Who needs the ferries?
We all do. For those of us who live in Southeast Alaska, the Alaska Marine Highway System (AMHS) runs the ferries that take us where we need to go. The system is essential: the ferry transports us to appointments with doctors and dentists and optometrists, to places to visit our families and friends, to other communities to play sports, to connect us with roads north and south to travel further, to attend events like the Haines Fair or perhaps a wedding. When the planes cannot fly, the ferries still run, as happened recently when Senator Murkowski took the LeConte because the weather grounded her plane.
What has happened to the ferries?
This system has taken a battering for years. The Department of Transportation of which AMHS is a part has sold beloved ships, as well as the “fast” ferries, for amounts far below their original cost. Gov. Mike Dunleavy inexplicably has cut funding repeatedly, making the operation of the system such that some communities don’t see ferries for weeks or longer. Bizarrely, the bars on the ferries were closed to “save money,” despite the common knowledge that no bar in Alaska loses money. Schedules change or are unavailable. Phones go unanswered. No one is accountable.
What is dynamic pricing and why is it being used on the ferries?
Recently, my husband and I traveled to Haines, taking a car with us. We made a reservation in advance. When we decided to take a different car, one that was smaller, we called out of courtesy and were told that we would have to pay an additional fee because of the change even though the car was shorter and took less space. This is called “dynamic pricing.” Dynamic, of course, means something that is changeable. Airlines use this system so that every seat on a jet could conceivably have a different price. AMHS charges a different price depending on different factors. For example, I paid $44 for a one-way ticket recently—had I traveled during the time of the Haines State Fair, the price would have been over $60. The ferry system even charges “change fees” when a passenger changes a reservation. Why is an essential government service like the ferry system using a type of pricing that private corporations with shareholders are using? We call it price gouging when the airlines do it. Do we actually have recourse? We do. If an airline charges too much, we choose another carrier.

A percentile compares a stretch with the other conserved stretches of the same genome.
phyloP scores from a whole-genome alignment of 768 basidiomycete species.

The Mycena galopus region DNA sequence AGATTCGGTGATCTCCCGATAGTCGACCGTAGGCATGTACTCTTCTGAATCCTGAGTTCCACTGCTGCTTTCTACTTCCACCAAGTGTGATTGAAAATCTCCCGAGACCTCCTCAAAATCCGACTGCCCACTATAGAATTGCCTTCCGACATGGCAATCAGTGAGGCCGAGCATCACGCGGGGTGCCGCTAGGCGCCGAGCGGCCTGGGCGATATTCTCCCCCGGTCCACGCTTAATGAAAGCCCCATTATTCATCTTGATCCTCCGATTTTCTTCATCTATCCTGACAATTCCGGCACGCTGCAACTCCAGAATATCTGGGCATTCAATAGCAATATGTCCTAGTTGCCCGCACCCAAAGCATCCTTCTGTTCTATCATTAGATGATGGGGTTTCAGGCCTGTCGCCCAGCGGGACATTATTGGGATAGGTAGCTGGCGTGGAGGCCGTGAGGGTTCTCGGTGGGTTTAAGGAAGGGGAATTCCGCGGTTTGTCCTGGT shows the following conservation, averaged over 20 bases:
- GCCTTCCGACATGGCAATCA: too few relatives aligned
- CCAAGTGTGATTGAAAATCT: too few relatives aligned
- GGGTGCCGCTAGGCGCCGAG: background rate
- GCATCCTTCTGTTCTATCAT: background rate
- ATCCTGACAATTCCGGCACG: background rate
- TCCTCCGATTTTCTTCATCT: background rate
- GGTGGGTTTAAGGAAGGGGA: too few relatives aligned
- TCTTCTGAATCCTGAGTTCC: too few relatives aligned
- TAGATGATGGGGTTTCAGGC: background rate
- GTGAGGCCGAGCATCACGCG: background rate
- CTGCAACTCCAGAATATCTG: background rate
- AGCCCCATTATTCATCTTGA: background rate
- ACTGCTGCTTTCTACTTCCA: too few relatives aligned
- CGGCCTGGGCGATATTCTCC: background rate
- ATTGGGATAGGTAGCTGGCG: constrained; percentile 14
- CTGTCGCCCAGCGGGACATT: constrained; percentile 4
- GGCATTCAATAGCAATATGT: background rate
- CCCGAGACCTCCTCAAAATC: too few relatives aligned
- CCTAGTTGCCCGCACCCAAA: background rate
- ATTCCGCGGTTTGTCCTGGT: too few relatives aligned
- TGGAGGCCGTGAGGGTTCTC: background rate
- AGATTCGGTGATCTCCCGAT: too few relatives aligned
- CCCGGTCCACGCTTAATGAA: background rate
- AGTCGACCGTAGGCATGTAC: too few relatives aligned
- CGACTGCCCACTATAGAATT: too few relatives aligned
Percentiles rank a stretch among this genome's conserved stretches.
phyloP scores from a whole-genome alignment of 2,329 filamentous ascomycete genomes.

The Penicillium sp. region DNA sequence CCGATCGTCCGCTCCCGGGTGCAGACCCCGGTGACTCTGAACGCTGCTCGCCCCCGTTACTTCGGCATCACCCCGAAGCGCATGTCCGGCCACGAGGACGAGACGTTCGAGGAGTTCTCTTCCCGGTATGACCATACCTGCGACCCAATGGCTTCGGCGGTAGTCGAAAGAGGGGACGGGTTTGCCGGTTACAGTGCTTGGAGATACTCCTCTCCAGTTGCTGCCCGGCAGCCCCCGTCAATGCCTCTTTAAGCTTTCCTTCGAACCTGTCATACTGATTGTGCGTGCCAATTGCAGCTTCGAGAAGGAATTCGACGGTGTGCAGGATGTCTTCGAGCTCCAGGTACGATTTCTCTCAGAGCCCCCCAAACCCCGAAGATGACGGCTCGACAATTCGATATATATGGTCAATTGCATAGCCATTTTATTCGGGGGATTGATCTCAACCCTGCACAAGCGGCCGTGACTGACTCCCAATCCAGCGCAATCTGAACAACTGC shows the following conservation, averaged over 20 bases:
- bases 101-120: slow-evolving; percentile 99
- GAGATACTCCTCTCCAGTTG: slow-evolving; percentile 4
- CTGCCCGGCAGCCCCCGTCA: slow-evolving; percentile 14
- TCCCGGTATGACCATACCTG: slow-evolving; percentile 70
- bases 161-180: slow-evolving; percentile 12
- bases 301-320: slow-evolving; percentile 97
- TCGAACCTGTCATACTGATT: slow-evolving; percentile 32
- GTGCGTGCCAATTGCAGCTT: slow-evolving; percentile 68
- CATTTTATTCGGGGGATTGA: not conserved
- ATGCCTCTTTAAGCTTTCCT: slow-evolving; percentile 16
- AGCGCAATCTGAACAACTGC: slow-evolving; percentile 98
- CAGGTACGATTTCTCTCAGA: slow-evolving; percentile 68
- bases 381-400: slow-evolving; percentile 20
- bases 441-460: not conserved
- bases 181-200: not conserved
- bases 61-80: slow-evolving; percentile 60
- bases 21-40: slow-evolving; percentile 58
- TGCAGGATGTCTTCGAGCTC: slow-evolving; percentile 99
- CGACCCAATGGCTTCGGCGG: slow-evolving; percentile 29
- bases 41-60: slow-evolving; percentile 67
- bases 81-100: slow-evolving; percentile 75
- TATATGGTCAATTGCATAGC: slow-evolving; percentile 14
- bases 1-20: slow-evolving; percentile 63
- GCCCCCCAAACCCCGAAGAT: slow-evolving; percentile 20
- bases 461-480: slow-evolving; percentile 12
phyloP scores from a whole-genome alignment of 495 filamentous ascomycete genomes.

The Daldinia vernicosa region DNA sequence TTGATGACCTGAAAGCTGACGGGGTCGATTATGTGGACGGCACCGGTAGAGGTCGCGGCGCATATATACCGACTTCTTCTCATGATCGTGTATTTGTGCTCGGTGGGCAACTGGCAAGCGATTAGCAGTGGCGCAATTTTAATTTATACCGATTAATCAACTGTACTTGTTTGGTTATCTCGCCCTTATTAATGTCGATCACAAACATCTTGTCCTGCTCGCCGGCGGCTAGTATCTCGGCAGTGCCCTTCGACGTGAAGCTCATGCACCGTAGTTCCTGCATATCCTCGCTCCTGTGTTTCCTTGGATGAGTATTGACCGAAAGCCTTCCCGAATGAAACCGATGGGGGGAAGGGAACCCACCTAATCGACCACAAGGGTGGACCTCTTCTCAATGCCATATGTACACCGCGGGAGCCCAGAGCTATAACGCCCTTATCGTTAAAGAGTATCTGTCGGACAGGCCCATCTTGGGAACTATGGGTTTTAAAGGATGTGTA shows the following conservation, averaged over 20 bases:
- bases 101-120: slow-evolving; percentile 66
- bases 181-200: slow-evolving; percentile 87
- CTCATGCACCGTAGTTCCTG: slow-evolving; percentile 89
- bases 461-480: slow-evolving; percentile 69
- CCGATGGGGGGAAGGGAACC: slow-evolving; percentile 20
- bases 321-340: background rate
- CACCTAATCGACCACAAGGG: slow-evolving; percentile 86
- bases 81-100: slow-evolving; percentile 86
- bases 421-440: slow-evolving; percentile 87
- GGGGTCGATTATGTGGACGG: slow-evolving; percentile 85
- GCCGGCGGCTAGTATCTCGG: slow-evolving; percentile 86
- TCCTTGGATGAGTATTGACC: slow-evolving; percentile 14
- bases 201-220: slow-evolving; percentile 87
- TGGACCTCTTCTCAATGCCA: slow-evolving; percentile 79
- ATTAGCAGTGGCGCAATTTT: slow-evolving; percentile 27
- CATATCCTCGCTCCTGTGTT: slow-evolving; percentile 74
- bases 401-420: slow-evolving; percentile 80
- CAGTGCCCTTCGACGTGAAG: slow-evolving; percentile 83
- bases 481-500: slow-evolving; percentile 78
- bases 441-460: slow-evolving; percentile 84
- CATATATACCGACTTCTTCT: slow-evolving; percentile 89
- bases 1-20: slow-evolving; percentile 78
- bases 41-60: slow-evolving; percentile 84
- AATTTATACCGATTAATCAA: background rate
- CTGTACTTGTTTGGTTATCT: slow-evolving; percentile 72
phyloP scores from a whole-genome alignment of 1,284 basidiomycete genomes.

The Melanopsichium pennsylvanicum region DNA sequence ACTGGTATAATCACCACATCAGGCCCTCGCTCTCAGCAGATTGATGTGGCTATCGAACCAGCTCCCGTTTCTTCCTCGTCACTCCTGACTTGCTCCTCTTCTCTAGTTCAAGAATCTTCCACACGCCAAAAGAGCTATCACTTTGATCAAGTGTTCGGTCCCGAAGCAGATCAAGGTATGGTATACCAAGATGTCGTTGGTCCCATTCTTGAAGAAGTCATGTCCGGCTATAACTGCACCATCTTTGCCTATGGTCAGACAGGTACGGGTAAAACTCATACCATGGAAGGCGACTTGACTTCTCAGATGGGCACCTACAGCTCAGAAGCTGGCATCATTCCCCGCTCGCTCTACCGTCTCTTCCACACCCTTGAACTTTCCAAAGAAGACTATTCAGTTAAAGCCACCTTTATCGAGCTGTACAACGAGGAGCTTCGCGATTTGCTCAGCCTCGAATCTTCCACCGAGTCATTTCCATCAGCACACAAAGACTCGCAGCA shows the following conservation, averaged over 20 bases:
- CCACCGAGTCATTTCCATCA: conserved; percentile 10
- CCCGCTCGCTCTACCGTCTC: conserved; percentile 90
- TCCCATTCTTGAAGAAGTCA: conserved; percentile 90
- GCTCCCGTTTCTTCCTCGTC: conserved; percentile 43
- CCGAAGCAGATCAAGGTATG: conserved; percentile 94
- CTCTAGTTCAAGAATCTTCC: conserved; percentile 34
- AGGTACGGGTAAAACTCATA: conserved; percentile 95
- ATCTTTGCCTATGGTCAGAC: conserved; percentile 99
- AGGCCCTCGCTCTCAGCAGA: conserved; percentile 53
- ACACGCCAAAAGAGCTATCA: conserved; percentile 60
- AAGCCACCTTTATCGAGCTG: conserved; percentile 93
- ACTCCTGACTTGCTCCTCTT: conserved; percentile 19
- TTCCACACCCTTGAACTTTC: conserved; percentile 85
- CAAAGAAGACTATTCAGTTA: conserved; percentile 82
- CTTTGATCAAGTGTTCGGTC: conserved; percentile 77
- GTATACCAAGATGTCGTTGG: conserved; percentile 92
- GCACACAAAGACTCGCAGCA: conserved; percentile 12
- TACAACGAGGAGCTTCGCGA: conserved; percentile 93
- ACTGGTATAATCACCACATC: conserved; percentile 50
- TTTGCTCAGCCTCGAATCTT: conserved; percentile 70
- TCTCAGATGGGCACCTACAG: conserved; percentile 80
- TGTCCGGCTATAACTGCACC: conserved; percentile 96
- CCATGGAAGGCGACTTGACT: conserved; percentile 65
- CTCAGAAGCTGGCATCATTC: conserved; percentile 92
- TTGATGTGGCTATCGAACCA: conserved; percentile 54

But what can we do about the ferry system?
However, if an essential government service does not actually serve its passengers, what are our options? If this were the City and Borough of Juneau bus system that decided to use dynamic pricing and charged higher prices at different times of the year, we would petition our elected Assembly, our elected officials, or we would go directly to our City employees to air our concerns.
As citizens and passengers, we have a responsibility and I would add, a right, to question the policies of AMHS, and to provide oversight to this essential public service. We need a citizen committee with enough power to question policies that are obviously not for the benefit of the passengers. We need citizens who are regular passengers on the ferries to serve on the board. We don’t need people who are appointed by government officials, people with “official” positions, people who may never have set foot on a ferry. We need a true passenger board to make sure that passengers are not being exploited. We need a passenger board of citizens who understand the difference between a private corporation and a public government service. In other words, we need a democratic solution, a passenger board, to provide oversight for an essential public service, the Alaska Marine Highway System.
• Bridget Smith is a regular Alaska Marine Highway System passenger. Smith resides in Juneau.